On February 20, the Canadian Radio-television and Telecommunications Commission (CRTC) announced the launch of a public consultation to examine competiveness in the Canadian wholesale mobile wireless roaming market, with a view to determining whether regulatory intervention is necessary. This follows an earlier fact-finding exercise and consultation investigating whether large wireless providers charge excessive wholesale wireless roaming rates to their smaller Canadian competitors.
To more efficiently service their subscribers in a capital-intensive industry, wireless providers often enter into wholesale arrangements with each other, including roaming arrangements or sharing arrangements for towers, network or spectrum. These deals allow smaller wireless providers to offer a wider range of services over a greater geographic area. Industry Canada mandates such roaming and sharing arrangements through conditions attached to the spectrum licenses of wireless carriers, but does not regulate the pricing of these arrangements.
The CRTC has the authority to regulate the rates charged by Canadian carriers for the provision of telecommunications services; however, pursuant to s. 34(2) of the Telecommunications Act, the Commission must forbear from intervening in mobile wireless pricing if there is sufficient competition in the marketplace to protect the interests of users.
The current consultation is part of the CRTC’s efforts to determine whether the market remains sufficiently competitive to continue to warrant forbearance. The CRTC is seeking comments on Canadian market conditions and trends in wholesale mobile wireless services - such as roaming, and tower and site sharing - and the effect of wholesale trends on competition in the downstream retail wireless market. Respondents are requested to provide evidence of competitive or anticompetitive effects in the wholesale marketplace, as well as their opinion as to whether greater regulation would be beneficial.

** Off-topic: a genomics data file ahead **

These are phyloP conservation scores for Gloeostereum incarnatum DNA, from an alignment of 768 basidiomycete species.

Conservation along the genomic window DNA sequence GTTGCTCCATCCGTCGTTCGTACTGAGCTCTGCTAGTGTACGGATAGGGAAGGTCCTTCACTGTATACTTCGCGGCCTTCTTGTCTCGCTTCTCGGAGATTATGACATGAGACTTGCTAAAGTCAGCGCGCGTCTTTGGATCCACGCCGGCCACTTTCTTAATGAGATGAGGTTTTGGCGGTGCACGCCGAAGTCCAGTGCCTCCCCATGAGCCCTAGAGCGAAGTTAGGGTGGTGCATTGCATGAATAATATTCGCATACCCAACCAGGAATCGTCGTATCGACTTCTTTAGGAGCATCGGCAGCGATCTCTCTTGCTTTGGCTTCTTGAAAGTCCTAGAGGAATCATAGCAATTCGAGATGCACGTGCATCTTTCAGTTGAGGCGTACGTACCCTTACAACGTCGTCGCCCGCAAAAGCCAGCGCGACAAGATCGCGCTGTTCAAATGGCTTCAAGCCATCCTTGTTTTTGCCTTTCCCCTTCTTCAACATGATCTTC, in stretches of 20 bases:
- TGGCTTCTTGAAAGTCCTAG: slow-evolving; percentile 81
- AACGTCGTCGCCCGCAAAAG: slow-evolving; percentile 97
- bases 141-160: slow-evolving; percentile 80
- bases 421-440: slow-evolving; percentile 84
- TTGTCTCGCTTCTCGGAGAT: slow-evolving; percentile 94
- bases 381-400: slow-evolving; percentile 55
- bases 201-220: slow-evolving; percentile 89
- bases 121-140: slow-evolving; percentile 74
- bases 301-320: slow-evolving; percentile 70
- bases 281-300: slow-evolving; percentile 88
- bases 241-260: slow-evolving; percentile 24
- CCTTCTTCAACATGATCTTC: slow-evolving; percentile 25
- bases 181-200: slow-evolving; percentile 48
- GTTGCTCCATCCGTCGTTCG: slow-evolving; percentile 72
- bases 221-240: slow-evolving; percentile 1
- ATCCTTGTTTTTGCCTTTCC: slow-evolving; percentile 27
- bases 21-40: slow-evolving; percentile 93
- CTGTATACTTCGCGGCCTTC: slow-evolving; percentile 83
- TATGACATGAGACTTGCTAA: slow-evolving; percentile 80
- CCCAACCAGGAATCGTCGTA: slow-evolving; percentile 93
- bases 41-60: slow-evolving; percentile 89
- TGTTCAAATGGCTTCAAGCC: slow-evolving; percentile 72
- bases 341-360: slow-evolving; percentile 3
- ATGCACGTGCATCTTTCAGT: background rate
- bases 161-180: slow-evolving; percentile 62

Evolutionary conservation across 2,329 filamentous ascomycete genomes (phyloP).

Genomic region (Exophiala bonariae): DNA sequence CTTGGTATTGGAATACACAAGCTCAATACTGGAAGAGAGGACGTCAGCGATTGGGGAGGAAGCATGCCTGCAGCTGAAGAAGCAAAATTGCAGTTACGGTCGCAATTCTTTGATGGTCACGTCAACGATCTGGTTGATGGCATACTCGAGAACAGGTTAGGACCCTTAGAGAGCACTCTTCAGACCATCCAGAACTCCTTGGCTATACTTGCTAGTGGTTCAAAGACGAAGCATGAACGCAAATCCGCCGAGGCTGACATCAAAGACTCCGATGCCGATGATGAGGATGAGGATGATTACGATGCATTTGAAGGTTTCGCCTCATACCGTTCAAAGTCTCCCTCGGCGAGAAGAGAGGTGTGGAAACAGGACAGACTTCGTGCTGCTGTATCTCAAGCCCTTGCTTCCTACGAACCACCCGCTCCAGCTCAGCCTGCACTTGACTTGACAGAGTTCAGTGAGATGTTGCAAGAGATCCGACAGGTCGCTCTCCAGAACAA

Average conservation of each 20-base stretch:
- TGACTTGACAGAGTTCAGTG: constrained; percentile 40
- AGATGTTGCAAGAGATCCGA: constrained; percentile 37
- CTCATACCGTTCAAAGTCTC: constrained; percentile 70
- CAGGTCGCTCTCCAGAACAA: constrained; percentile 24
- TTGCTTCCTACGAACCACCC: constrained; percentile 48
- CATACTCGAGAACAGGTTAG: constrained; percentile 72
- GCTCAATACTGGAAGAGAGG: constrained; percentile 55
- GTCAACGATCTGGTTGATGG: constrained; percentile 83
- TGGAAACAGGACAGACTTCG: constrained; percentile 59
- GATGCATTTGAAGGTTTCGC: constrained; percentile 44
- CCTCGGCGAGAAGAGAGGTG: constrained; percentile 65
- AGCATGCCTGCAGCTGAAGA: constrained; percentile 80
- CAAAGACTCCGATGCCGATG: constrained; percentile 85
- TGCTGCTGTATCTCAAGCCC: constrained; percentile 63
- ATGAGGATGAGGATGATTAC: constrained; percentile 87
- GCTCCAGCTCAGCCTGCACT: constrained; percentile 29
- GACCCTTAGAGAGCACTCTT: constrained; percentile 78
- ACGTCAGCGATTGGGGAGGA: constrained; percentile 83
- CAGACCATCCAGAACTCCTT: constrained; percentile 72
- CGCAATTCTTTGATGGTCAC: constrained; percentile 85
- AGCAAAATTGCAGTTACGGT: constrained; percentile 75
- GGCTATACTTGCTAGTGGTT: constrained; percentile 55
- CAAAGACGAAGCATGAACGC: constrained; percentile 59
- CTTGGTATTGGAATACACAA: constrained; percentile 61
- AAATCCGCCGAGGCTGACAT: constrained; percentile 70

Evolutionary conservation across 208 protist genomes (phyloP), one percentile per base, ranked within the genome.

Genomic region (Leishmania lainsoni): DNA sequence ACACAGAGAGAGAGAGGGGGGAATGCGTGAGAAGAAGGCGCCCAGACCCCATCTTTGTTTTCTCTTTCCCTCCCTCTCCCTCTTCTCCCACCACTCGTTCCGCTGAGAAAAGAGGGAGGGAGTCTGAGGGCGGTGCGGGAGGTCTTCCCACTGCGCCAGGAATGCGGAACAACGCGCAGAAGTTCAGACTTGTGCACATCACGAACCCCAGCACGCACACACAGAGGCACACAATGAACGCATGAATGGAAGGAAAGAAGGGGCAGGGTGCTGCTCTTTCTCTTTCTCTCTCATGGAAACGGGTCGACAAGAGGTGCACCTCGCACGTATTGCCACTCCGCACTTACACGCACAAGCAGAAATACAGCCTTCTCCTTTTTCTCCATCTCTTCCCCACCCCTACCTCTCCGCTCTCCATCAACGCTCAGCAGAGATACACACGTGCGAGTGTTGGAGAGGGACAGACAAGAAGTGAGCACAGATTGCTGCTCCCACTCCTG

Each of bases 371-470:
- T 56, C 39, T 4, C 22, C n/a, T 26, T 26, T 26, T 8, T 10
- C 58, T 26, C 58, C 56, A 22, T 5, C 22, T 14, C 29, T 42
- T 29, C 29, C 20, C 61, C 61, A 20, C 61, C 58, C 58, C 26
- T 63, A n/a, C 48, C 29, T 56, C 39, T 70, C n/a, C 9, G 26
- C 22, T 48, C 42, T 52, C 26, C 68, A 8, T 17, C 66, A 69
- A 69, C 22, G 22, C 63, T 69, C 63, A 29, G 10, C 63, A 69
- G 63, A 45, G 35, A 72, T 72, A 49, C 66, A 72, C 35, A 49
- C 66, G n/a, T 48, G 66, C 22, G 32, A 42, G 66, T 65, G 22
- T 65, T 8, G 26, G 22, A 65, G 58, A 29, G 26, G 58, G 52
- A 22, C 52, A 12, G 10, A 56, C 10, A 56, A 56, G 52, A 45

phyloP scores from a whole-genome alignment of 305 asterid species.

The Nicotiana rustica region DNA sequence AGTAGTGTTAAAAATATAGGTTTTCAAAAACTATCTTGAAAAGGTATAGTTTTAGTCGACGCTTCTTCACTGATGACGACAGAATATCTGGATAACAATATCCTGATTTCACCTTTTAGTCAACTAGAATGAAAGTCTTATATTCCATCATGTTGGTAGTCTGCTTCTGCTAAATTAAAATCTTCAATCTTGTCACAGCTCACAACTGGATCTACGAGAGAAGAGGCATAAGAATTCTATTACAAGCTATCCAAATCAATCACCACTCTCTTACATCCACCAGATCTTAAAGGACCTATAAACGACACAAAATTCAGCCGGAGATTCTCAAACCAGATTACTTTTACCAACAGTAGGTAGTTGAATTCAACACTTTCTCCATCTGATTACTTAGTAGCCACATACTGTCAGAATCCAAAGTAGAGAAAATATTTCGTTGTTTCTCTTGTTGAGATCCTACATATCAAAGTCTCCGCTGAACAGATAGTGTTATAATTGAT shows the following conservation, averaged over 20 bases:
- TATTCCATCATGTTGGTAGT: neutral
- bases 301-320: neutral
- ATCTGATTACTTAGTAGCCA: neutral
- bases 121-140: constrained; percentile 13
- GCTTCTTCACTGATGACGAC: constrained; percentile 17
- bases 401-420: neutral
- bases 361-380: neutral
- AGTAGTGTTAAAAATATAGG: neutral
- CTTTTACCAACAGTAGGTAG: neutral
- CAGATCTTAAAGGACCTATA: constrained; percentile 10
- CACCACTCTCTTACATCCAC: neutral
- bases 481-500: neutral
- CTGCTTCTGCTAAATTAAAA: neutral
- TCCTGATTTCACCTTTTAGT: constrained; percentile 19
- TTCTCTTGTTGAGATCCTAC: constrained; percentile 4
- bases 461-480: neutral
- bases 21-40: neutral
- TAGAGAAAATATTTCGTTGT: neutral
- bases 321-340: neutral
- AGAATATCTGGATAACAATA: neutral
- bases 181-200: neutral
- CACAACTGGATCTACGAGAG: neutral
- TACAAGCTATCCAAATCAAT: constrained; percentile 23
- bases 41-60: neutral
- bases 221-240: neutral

Government policy objectives will factor into the CRTC’s analysis. Objectives include those in s. 7 of the Telecommunications Act, encouragement of innovation and investment in telecommunications facilities, fostering pricing competition and broadening the range of services available for Canadians.
The CRTC’s efforts tie in with the government’s latest federal budget, which also mentions concerns over wireless competition (such as those of the Competition Bureau) and indicates plans to strengthen wireless regulation and cap roaming rates (at least until the CRTC further decides this issue). The budget also proposes to extend CRTC enforcement powers by allowing the Commission to impose administrative monetary penalties on companies that violate rules, including those in the Wireless Code.
Wireless carriers and members of the public can submit comments until May 1, 2014. The CRTC will hold a public hearing beginning on September 29, 2014, in Gatineau, Que.